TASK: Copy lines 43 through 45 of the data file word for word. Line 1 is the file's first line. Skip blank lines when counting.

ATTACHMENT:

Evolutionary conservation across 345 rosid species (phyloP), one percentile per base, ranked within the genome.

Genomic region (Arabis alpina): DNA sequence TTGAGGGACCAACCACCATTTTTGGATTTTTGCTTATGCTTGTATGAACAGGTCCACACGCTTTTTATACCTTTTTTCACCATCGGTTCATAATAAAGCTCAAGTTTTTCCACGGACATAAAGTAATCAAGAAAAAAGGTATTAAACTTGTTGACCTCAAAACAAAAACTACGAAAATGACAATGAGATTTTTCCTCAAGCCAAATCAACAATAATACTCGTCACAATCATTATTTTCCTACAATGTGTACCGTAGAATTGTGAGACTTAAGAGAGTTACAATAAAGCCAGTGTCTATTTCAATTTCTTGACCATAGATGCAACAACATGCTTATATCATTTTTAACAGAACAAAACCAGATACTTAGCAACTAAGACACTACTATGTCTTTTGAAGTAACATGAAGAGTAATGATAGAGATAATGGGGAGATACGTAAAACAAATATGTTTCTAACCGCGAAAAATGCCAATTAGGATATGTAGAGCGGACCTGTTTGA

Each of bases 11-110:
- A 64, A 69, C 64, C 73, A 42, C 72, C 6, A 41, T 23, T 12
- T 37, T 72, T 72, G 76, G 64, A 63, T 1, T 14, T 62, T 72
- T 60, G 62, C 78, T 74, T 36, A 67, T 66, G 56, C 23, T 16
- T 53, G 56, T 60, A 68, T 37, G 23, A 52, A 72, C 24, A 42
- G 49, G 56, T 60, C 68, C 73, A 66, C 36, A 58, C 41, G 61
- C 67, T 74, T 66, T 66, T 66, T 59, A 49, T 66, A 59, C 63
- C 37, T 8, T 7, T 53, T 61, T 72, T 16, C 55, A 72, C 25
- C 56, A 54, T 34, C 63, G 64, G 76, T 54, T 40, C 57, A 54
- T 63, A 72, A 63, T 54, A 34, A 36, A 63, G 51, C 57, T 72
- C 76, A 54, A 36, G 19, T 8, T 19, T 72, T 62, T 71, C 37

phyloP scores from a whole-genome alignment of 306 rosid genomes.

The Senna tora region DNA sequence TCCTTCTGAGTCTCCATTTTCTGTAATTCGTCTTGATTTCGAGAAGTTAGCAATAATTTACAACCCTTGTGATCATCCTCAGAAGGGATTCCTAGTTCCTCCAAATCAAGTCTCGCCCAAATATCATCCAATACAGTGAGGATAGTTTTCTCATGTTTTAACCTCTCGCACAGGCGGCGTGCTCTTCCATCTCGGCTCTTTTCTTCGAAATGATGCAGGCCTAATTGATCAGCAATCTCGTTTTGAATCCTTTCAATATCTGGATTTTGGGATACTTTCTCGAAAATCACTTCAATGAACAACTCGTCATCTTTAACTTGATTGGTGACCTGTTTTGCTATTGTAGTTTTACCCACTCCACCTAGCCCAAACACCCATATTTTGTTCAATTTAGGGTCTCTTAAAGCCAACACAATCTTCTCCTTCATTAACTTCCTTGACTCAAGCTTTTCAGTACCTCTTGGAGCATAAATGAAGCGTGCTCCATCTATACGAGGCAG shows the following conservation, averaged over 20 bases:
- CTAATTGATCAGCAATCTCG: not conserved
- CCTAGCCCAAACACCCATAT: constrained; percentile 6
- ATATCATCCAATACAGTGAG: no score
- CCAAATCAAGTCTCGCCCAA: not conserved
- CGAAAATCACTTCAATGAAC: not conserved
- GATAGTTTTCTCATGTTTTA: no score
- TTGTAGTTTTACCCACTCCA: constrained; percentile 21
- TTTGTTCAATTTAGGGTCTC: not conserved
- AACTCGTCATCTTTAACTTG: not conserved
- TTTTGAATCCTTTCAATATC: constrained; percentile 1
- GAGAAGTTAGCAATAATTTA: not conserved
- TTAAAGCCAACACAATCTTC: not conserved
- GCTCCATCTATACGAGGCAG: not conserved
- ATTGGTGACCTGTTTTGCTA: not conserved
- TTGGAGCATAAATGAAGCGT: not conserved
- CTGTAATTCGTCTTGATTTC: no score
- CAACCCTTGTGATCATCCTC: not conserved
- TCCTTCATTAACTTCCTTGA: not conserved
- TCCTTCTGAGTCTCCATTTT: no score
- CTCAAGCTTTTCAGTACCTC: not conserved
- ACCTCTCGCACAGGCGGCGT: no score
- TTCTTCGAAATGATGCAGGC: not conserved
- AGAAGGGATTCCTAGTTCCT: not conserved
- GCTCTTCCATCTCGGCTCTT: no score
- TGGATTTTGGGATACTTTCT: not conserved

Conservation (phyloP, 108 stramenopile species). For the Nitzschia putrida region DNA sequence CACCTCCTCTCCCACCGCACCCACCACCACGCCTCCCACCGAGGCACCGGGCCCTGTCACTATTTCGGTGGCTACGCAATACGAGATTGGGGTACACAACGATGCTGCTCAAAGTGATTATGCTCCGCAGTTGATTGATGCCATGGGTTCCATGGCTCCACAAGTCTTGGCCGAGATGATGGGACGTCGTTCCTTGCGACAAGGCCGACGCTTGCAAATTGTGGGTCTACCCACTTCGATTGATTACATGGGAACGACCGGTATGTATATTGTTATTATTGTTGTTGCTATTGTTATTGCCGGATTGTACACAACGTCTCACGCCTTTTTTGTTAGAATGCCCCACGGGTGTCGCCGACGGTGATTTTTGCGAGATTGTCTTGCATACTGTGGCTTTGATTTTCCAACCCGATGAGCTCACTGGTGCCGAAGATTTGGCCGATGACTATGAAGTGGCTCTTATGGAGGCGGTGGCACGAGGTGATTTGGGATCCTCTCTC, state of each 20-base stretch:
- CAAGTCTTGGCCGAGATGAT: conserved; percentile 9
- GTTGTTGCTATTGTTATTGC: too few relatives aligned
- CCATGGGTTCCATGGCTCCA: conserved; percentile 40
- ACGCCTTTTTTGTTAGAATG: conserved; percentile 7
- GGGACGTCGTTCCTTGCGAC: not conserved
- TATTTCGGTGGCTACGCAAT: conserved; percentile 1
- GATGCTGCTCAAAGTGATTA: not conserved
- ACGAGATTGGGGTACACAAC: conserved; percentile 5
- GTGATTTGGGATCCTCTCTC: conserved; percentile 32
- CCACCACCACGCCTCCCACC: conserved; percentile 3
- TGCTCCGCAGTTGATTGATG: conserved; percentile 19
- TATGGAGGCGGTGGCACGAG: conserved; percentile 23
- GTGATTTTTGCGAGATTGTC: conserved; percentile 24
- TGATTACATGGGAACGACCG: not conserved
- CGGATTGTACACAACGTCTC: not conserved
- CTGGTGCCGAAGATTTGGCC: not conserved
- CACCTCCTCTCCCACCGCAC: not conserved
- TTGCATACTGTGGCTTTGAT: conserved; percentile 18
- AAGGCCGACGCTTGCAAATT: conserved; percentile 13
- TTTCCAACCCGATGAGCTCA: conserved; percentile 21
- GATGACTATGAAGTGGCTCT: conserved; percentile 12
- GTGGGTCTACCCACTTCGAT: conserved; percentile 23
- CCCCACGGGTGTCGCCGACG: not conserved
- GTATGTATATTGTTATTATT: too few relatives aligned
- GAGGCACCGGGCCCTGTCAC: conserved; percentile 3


- GTTGTTGCTATTGTTATTGC: too few relatives aligned
- CCATGGGTTCCATGGCTCCA: conserved; percentile 40
- ACGCCTTTTTTGTTAGAATG: conserved; percentile 7